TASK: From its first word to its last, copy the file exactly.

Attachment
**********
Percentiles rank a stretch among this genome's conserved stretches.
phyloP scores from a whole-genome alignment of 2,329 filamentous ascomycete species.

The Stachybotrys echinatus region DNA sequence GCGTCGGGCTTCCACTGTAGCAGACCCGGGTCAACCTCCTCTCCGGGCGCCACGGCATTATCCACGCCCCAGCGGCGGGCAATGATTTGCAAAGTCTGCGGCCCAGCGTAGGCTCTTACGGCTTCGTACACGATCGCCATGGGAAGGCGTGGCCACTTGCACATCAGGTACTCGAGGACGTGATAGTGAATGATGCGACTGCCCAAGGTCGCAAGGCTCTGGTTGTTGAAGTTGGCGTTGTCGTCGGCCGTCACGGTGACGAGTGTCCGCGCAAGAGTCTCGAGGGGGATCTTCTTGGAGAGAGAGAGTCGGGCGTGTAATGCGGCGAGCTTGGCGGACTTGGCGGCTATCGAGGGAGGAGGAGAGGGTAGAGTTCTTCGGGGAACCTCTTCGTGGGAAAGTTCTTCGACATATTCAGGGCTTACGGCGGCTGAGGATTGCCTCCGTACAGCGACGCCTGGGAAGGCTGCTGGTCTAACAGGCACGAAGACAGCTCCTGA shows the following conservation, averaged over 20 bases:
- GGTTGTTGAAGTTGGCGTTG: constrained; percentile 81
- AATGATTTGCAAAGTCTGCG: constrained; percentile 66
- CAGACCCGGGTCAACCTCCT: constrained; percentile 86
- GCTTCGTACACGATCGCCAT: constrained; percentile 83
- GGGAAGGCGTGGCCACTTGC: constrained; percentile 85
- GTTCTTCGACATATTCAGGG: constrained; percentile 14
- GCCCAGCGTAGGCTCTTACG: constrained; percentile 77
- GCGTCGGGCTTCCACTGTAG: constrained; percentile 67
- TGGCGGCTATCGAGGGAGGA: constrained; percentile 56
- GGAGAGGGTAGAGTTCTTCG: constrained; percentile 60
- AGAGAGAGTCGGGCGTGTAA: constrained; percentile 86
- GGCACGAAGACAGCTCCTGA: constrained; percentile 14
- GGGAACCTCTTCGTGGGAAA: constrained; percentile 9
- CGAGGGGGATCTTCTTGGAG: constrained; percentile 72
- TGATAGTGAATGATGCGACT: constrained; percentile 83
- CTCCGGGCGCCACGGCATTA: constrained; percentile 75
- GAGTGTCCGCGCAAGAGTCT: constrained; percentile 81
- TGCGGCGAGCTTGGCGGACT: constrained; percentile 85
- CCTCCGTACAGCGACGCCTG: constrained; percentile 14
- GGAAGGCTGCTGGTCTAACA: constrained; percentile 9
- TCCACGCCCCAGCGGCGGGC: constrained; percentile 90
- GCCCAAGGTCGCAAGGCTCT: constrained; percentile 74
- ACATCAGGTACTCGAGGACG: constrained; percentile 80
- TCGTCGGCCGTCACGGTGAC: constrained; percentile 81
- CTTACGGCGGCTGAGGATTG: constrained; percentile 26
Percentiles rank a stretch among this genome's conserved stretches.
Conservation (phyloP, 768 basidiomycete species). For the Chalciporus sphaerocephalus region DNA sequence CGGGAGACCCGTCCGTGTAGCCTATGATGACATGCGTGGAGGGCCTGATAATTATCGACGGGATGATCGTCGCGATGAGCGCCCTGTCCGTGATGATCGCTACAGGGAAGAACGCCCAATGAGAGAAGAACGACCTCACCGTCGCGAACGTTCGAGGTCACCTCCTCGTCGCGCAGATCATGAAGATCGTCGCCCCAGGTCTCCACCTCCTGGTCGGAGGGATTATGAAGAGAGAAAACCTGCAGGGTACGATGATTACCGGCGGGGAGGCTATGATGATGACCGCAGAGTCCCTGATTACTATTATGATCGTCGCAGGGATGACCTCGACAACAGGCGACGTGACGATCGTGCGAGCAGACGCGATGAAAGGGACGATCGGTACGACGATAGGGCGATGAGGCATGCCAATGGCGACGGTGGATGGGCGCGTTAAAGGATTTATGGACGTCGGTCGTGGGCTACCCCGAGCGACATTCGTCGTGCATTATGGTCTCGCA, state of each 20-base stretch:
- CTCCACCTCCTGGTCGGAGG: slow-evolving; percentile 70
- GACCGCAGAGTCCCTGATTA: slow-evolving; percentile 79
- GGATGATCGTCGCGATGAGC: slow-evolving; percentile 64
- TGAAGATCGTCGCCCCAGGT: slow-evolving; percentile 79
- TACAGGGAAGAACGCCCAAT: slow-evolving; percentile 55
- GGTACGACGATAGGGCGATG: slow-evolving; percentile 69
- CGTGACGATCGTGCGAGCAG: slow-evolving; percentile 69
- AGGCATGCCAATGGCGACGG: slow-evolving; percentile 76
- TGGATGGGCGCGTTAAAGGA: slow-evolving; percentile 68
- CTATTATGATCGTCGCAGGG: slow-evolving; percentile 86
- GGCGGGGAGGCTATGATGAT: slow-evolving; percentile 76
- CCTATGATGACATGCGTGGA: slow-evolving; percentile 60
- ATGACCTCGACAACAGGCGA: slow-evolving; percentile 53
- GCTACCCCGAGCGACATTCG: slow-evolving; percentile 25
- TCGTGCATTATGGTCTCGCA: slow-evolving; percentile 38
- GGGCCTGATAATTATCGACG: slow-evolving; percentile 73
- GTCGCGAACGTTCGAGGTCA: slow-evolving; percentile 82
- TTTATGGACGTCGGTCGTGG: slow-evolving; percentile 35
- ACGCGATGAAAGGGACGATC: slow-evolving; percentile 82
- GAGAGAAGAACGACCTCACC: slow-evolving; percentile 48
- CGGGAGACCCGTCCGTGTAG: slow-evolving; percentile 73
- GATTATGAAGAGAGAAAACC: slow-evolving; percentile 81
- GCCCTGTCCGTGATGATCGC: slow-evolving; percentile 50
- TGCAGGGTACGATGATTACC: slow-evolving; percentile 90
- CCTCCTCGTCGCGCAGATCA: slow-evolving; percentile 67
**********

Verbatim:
Percentiles rank a stretch among this genome's conserved stretches.
phyloP scores from a whole-genome alignment of 2,329 filamentous ascomycete species.

The Stachybotrys echinatus region DNA sequence GCGTCGGGCTTCCACTGTAGCAGACCCGGGTCAACCTCCTCTCCGGGCGCCACGGCATTATCCACGCCCCAGCGGCGGGCAATGATTTGCAAAGTCTGCGGCCCAGCGTAGGCTCTTACGGCTTCGTACACGATCGCCATGGGAAGGCGTGGCCACTTGCACATCAGGTACTCGAGGACGTGATAGTGAATGATGCGACTGCCCAAGGTCGCAAGGCTCTGGTTGTTGAAGTTGGCGTTGTCGTCGGCCGTCACGGTGACGAGTGTCCGCGCAAGAGTCTCGAGGGGGATCTTCTTGGAGAGAGAGAGTCGGGCGTGTAATGCGGCGAGCTTGGCGGACTTGGCGGCTATCGAGGGAGGAGGAGAGGGTAGAGTTCTTCGGGGAACCTCTTCGTGGGAAAGTTCTTCGACATATTCAGGGCTTACGGCGGCTGAGGATTGCCTCCGTACAGCGACGCCTGGGAAGGCTGCTGGTCTAACAGGCACGAAGACAGCTCCTGA shows the following conservation, averaged over 20 bases:
- GGTTGTTGAAGTTGGCGTTG: constrained; percentile 81
- AATGATTTGCAAAGTCTGCG: constrained; percentile 66
- CAGACCCGGGTCAACCTCCT: constrained; percentile 86
- GCTTCGTACACGATCGCCAT: constrained; percentile 83
- GGGAAGGCGTGGCCACTTGC: constrained; percentile 85
- GTTCTTCGACATATTCAGGG: constrained; percentile 14
- GCCCAGCGTAGGCTCTTACG: constrained; percentile 77
- GCGTCGGGCTTCCACTGTAG: constrained; percentile 67
- TGGCGGCTATCGAGGGAGGA: constrained; percentile 56
- GGAGAGGGTAGAGTTCTTCG: constrained; percentile 60
- AGAGAGAGTCGGGCGTGTAA: constrained; percentile 86
- GGCACGAAGACAGCTCCTGA: constrained; percentile 14
- GGGAACCTCTTCGTGGGAAA: constrained; percentile 9
- CGAGGGGGATCTTCTTGGAG: constrained; percentile 72
- TGATAGTGAATGATGCGACT: constrained; percentile 83
- CTCCGGGCGCCACGGCATTA: constrained; percentile 75
- GAGTGTCCGCGCAAGAGTCT: constrained; percentile 81
- TGCGGCGAGCTTGGCGGACT: constrained; percentile 85
- CCTCCGTACAGCGACGCCTG: constrained; percentile 14
- GGAAGGCTGCTGGTCTAACA: constrained; percentile 9
- TCCACGCCCCAGCGGCGGGC: constrained; percentile 90
- GCCCAAGGTCGCAAGGCTCT: constrained; percentile 74
- ACATCAGGTACTCGAGGACG: constrained; percentile 80
- TCGTCGGCCGTCACGGTGAC: constrained; percentile 81
- CTTACGGCGGCTGAGGATTG: constrained; percentile 26
Percentiles rank a stretch among this genome's conserved stretches.
Conservation (phyloP, 768 basidiomycete species). For the Chalciporus sphaerocephalus region DNA sequence CGGGAGACCCGTCCGTGTAGCCTATGATGACATGCGTGGAGGGCCTGATAATTATCGACGGGATGATCGTCGCGATGAGCGCCCTGTCCGTGATGATCGCTACAGGGAAGAACGCCCAATGAGAGAAGAACGACCTCACCGTCGCGAACGTTCGAGGTCACCTCCTCGTCGCGCAGATCATGAAGATCGTCGCCCCAGGTCTCCACCTCCTGGTCGGAGGGATTATGAAGAGAGAAAACCTGCAGGGTACGATGATTACCGGCGGGGAGGCTATGATGATGACCGCAGAGTCCCTGATTACTATTATGATCGTCGCAGGGATGACCTCGACAACAGGCGACGTGACGATCGTGCGAGCAGACGCGATGAAAGGGACGATCGGTACGACGATAGGGCGATGAGGCATGCCAATGGCGACGGTGGATGGGCGCGTTAAAGGATTTATGGACGTCGGTCGTGGGCTACCCCGAGCGACATTCGTCGTGCATTATGGTCTCGCA, state of each 20-base stretch:
- CTCCACCTCCTGGTCGGAGG: slow-evolving; percentile 70
- GACCGCAGAGTCCCTGATTA: slow-evolving; percentile 79
- GGATGATCGTCGCGATGAGC: slow-evolving; percentile 64
- TGAAGATCGTCGCCCCAGGT: slow-evolving; percentile 79
- TACAGGGAAGAACGCCCAAT: slow-evolving; percentile 55
- GGTACGACGATAGGGCGATG: slow-evolving; percentile 69
- CGTGACGATCGTGCGAGCAG: slow-evolving; percentile 69
- AGGCATGCCAATGGCGACGG: slow-evolving; percentile 76
- TGGATGGGCGCGTTAAAGGA: slow-evolving; percentile 68
- CTATTATGATCGTCGCAGGG: slow-evolving; percentile 86
- GGCGGGGAGGCTATGATGAT: slow-evolving; percentile 76
- CCTATGATGACATGCGTGGA: slow-evolving; percentile 60
- ATGACCTCGACAACAGGCGA: slow-evolving; percentile 53
- GCTACCCCGAGCGACATTCG: slow-evolving; percentile 25
- TCGTGCATTATGGTCTCGCA: slow-evolving; percentile 38
- GGGCCTGATAATTATCGACG: slow-evolving; percentile 73
- GTCGCGAACGTTCGAGGTCA: slow-evolving; percentile 82
- TTTATGGACGTCGGTCGTGG: slow-evolving; percentile 35
- ACGCGATGAAAGGGACGATC: slow-evolving; percentile 82
- GAGAGAAGAACGACCTCACC: slow-evolving; percentile 48
- CGGGAGACCCGTCCGTGTAG: slow-evolving; percentile 73
- GATTATGAAGAGAGAAAACC: slow-evolving; percentile 81
- GCCCTGTCCGTGATGATCGC: slow-evolving; percentile 50
- TGCAGGGTACGATGATTACC: slow-evolving; percentile 90
- CCTCCTCGTCGCGCAGATCA: slow-evolving; percentile 67